But there's enough studies to tell you there's an increased likelihood of a various range of physiological and psychological issues over and above a non user. That it's lower than alcohol is true but irrelevant, society still has to wear the increased cost of dealing with these issues. Making that a user pays initiative seems fairest to me.
    Are there? I'm aware of studies that show that it is very bad in developing teenaged brains, and that people with a predisposition towards schizophrenia should totally avoid it, but I've missed studies that show a causative relation between usage and psychological issues in people outside of these groups.

  10. Post
    Those are what I'm mainly referring to in regards to psychological problems. Then there's the physiological.

    Thinking about it more, it's pretty clear there's a percentage of the population self medicating mental health issues via alcohol and drugs, so at the very least we can tax consumption and put it into improved mental health services.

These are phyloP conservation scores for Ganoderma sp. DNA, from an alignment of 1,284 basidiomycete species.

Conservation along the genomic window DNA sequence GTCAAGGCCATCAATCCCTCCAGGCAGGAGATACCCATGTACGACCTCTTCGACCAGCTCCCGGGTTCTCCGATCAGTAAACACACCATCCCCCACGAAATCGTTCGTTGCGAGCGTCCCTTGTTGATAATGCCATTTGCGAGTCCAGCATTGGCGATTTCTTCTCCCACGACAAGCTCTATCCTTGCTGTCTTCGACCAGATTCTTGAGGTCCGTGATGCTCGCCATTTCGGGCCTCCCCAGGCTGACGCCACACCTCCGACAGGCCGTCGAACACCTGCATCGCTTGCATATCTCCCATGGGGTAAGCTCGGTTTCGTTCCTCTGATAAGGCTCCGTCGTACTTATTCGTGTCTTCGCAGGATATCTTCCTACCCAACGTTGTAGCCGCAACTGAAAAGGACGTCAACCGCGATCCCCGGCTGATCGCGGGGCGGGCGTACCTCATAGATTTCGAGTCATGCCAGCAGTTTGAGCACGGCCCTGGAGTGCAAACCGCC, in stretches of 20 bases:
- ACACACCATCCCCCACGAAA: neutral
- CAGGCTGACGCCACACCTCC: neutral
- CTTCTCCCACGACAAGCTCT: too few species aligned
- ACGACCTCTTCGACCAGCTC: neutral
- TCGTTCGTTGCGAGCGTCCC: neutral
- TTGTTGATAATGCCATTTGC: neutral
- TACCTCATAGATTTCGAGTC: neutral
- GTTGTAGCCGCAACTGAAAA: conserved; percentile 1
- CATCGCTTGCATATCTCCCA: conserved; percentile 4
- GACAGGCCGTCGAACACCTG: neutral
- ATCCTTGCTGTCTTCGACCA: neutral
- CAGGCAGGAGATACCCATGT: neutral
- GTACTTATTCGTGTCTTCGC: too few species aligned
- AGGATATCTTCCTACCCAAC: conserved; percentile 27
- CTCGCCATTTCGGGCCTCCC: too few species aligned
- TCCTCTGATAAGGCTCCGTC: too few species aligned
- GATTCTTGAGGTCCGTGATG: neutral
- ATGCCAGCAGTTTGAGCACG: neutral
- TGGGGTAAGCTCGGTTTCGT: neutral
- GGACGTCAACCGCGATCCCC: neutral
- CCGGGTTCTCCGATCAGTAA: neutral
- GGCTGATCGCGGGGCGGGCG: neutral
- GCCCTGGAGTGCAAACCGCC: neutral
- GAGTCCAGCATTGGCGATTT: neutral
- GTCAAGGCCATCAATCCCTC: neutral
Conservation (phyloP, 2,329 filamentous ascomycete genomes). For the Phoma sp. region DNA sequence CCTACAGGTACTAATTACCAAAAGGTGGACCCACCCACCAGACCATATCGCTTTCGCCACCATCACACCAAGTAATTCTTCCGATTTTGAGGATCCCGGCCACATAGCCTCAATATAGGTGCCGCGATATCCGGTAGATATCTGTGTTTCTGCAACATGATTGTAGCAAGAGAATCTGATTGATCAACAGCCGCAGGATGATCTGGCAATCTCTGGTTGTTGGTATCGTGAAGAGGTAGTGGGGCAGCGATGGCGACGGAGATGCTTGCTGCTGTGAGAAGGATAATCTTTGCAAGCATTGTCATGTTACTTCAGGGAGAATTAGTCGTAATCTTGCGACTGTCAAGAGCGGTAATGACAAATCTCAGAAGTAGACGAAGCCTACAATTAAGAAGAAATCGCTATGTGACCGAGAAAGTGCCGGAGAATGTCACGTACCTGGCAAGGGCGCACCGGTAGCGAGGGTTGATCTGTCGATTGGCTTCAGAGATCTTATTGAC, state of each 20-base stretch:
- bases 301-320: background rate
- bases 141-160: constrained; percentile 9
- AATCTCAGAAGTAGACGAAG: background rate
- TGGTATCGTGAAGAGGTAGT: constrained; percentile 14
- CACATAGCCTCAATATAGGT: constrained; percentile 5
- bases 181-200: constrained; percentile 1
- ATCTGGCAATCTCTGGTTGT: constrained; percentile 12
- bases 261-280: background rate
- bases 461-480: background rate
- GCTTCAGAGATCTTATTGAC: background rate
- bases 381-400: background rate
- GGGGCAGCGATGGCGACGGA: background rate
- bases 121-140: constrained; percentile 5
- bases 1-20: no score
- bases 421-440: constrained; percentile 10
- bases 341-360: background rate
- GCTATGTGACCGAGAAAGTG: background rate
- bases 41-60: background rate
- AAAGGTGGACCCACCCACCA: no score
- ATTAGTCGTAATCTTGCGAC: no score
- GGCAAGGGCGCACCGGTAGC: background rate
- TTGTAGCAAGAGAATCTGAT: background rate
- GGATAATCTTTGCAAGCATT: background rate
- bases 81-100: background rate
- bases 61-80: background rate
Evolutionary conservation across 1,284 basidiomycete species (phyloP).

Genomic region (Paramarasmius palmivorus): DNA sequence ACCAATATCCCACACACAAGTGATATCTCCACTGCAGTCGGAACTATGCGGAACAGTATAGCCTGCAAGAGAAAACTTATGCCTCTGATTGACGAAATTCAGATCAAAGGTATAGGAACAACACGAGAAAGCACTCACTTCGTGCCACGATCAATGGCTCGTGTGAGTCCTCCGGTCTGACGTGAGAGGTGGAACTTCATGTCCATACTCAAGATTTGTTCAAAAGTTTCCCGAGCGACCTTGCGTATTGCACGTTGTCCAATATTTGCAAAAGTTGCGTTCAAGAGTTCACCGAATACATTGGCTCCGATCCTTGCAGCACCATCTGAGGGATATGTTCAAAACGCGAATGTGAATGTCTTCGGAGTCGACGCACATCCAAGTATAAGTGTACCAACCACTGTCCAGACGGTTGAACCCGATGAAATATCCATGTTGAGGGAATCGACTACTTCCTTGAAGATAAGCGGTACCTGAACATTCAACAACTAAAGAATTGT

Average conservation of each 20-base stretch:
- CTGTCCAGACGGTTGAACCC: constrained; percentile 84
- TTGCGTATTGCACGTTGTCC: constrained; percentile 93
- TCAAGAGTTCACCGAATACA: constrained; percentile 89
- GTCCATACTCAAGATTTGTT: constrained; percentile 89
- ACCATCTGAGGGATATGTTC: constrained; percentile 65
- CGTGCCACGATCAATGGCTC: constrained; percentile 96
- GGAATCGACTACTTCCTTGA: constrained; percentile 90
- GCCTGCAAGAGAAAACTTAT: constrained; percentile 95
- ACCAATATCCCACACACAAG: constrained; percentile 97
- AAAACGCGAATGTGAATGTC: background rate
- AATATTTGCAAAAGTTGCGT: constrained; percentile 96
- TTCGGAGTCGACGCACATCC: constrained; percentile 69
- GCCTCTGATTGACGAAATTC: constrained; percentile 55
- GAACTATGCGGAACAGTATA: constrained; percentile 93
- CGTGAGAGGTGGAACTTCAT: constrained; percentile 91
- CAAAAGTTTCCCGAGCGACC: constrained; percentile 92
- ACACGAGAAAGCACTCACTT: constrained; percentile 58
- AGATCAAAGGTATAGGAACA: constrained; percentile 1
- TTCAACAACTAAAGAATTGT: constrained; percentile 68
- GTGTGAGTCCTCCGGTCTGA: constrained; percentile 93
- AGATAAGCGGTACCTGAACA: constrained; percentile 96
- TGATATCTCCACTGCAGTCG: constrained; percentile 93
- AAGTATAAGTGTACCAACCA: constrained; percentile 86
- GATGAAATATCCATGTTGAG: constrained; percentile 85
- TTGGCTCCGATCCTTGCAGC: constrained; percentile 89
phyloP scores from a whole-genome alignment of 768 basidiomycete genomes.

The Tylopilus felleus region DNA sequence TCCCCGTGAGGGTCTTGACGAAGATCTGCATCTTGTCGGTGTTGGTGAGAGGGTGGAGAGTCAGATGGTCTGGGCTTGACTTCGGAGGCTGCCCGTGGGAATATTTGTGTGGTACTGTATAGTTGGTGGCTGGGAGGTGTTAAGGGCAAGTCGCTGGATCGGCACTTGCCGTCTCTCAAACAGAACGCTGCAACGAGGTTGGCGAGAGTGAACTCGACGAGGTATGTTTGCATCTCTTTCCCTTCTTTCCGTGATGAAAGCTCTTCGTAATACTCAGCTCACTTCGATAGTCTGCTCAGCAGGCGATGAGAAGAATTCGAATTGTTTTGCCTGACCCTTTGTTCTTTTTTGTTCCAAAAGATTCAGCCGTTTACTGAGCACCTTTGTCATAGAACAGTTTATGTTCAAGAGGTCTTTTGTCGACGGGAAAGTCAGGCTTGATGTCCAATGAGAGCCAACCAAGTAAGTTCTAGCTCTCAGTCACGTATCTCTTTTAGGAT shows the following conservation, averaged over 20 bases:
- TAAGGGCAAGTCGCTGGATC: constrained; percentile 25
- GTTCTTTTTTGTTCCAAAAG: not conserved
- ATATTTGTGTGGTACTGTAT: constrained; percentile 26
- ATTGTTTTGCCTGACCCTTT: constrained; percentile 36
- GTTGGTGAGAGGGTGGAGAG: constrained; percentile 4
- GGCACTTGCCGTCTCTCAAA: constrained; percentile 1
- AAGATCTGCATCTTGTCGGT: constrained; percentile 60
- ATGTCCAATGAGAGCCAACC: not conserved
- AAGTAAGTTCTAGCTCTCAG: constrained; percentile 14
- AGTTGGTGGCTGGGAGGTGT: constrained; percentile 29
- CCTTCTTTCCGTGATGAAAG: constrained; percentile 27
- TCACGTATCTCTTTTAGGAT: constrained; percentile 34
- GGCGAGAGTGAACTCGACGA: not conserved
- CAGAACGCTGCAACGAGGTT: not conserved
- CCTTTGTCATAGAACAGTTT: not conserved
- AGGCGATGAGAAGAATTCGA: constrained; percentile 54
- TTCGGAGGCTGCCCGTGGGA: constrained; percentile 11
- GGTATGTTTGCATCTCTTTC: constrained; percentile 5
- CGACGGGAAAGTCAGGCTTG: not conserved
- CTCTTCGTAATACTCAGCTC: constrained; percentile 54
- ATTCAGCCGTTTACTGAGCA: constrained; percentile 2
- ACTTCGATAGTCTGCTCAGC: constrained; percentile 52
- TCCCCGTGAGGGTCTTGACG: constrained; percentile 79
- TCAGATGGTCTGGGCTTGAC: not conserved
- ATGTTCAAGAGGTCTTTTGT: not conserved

11. Post
    Celticknife wrote:
    'Obviously' is not sufficient grounds to apply a penal tax to a particular class of goods.
    It's good enough for me. Consensus is enough of a reason to apply x amount of tax to y particular substance.

  12. Post
    Quasi ELVIS wrote:
    It's good enough for me. Consensus is enough of a reason to apply x amount of tax to y particular substance.
    Which products would a cannabis tax apply to?

    I wouldn't want a tax being applied to cannabis products with small amounts of THC (e.g. CBD oil) and no psychoactive effect.

  13. Post
    Just the recreational stuff.

  14. Post
    I can imagine how it might become difficult to distinguish recreational and medicinal products.

    To a certain extent the only distinguishing features are intent of use and packaging.

  15. Post
    You could draw a line with CBTHC ratios.

  16. Post
    Arthur Morgan wrote:
    I can imagine how it might become difficult to distinguish recreational and medicinal products.

    To a certain extent the only distinguishing features are intent of use and packaging.
    If they sell it out of a munter shop on K-Road then tax it. If they sell it out of a doctor's office then don't. Or tax both, I don't care, it's better than it being illegal.

    The medical use argument is pretty dubious anyway imo, it always seems to be stoners campaigning for medical marijuana, I strongly suspect that it's just a vehicle to push toward legalisation and the number of people for whom it's actually the best medicine is very low. I don't care about that either though, it should just be legal.